I am back on an airplane, this time on my way to Chiang Mai, Thailand. I am speaking at an international education conference there. I did the same conference about three years ago, and I met some really incredible people. The location is nothing to write home about, and I really dislike the food. However, the conference attendees are truly amazing, making this something to which I am really looking forward!
In any event, since I am on a plane again, I am catching up on some of my reading. An interesting article in Chemical Engineering and News caught my eye1. It reported on a study published in the Journal of Agricultural and Food Chemistry that measured various nutrient levels in rice that had been genetically modified to be more resistant to insects and fungal infections. All three varieties of genetically-modified rice were found to be lacking in certain nutrients. One variety was deficient in vitamin E, another was deficient in protein content, and the last was deficient in key amino acids. The authors say that the study produced
…alarming information with regard to the nutritional value of transgenic rice.
Now I have no problem with genetically-modified crops, as long as they have been put through enough tests to make sure that they are safe for both the ecosystem and the consumer. Such tests are difficult, but certainly not impossible. However, I expect that very little research is done on the nutritional content of such crops. Geneticists tend to compartmentalize genomes, thinking that tinkering with genes involved in immunity won’t affect genes associated with metabolism and energy storage. Clearly this study shows that such compartmentalization is not a realistic approach to understanding genomes.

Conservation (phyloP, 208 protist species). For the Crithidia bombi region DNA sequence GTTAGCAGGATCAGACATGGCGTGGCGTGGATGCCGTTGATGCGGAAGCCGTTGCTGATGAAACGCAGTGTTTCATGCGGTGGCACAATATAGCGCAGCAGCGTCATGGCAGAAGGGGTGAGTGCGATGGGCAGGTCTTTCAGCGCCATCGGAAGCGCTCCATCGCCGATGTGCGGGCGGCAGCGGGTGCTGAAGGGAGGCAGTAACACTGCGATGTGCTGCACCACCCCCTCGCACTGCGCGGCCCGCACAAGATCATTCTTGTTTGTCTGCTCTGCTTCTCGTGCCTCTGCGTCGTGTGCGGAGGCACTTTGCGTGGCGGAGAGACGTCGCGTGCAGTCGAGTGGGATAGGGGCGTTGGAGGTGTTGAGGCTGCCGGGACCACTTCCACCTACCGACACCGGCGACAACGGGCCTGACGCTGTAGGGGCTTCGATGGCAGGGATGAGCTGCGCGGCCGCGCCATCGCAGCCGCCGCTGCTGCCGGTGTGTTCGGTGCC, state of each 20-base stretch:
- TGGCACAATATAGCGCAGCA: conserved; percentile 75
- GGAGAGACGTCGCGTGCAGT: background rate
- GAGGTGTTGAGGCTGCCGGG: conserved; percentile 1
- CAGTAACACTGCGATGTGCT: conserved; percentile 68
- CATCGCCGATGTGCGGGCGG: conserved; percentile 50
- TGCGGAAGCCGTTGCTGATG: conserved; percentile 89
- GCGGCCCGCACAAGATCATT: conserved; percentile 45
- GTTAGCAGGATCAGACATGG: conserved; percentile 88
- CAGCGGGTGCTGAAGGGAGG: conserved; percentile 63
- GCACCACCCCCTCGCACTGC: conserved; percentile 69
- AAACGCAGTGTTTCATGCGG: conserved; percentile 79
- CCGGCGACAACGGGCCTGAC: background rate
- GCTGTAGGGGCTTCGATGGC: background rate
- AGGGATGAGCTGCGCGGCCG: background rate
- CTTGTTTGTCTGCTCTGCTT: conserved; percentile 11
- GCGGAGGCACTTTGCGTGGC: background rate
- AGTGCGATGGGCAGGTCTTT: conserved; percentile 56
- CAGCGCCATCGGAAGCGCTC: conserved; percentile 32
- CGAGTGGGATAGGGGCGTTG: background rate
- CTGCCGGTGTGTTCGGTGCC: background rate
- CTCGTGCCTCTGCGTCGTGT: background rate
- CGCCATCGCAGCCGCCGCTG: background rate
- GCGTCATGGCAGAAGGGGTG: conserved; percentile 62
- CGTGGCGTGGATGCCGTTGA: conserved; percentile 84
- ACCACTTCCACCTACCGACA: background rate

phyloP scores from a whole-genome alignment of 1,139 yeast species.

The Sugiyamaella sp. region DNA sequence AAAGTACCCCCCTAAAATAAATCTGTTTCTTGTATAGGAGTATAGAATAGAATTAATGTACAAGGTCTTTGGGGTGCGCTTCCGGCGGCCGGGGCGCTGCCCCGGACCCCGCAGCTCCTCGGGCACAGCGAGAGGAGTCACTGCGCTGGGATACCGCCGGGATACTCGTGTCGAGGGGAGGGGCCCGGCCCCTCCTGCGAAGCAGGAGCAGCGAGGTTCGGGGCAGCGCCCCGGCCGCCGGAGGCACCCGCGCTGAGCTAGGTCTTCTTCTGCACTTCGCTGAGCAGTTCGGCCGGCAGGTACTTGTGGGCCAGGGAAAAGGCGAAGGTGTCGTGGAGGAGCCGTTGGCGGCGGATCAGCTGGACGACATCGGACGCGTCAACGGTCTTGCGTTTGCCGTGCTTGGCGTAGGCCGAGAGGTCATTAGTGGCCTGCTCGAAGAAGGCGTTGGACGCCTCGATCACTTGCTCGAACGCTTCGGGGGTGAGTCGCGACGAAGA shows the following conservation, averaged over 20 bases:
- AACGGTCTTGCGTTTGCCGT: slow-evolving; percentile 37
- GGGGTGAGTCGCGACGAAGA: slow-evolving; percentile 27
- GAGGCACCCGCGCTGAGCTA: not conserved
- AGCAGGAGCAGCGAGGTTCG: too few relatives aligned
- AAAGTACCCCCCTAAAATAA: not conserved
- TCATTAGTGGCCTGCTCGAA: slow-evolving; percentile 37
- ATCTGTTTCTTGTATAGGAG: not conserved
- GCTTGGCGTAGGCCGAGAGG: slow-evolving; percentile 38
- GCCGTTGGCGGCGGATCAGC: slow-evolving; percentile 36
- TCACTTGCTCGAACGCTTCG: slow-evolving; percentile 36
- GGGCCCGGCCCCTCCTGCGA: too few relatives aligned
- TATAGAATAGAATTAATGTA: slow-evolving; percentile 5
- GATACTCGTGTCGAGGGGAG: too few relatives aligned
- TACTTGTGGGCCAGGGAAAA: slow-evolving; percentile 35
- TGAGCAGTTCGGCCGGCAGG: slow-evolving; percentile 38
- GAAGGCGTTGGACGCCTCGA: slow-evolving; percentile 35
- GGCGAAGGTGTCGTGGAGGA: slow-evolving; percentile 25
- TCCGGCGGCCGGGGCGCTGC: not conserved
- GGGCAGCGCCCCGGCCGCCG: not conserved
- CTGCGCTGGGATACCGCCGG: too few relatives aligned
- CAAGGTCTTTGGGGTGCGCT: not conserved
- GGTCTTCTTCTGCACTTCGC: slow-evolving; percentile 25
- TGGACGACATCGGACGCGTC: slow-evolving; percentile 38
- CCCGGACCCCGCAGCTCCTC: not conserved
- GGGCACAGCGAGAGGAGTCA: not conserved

Anyone who knows me or has seen me in person knows that nutrition is just not all that important to me. I understand the value of good nutrition, but for me, taste rules. I eat the things I like, and I don’t eat the things I don’t like – regardless of nutritional value. I admit this is a short-sighted way to eat, but I would rather live happy than live long – it’s just that simple. So why do I care about this study on the nutritional content of transgenic rice?
I am back in Indiana now, and I am already missing Alaska. I just never got tired of seeing backdrops like this:
Typical View from Juneau
I am currently doing an Alaskan tour of six cities in seven days, working with educators in a state-wide, publicly-funded charter school system. Even though it is cold, it is a lot of fun. Alaska is beautiful, and the charter school system is excellent. It is great to see quality education occurring in such a novel way.
Because airplanes are the main way one gets from city to city in Alaska, I have been spending a lot of time sitting in airports, on tarmacs, and occasionally on an airplane that is actually flying. As a result, I have been doing a lot of reading. I came across an interesting article in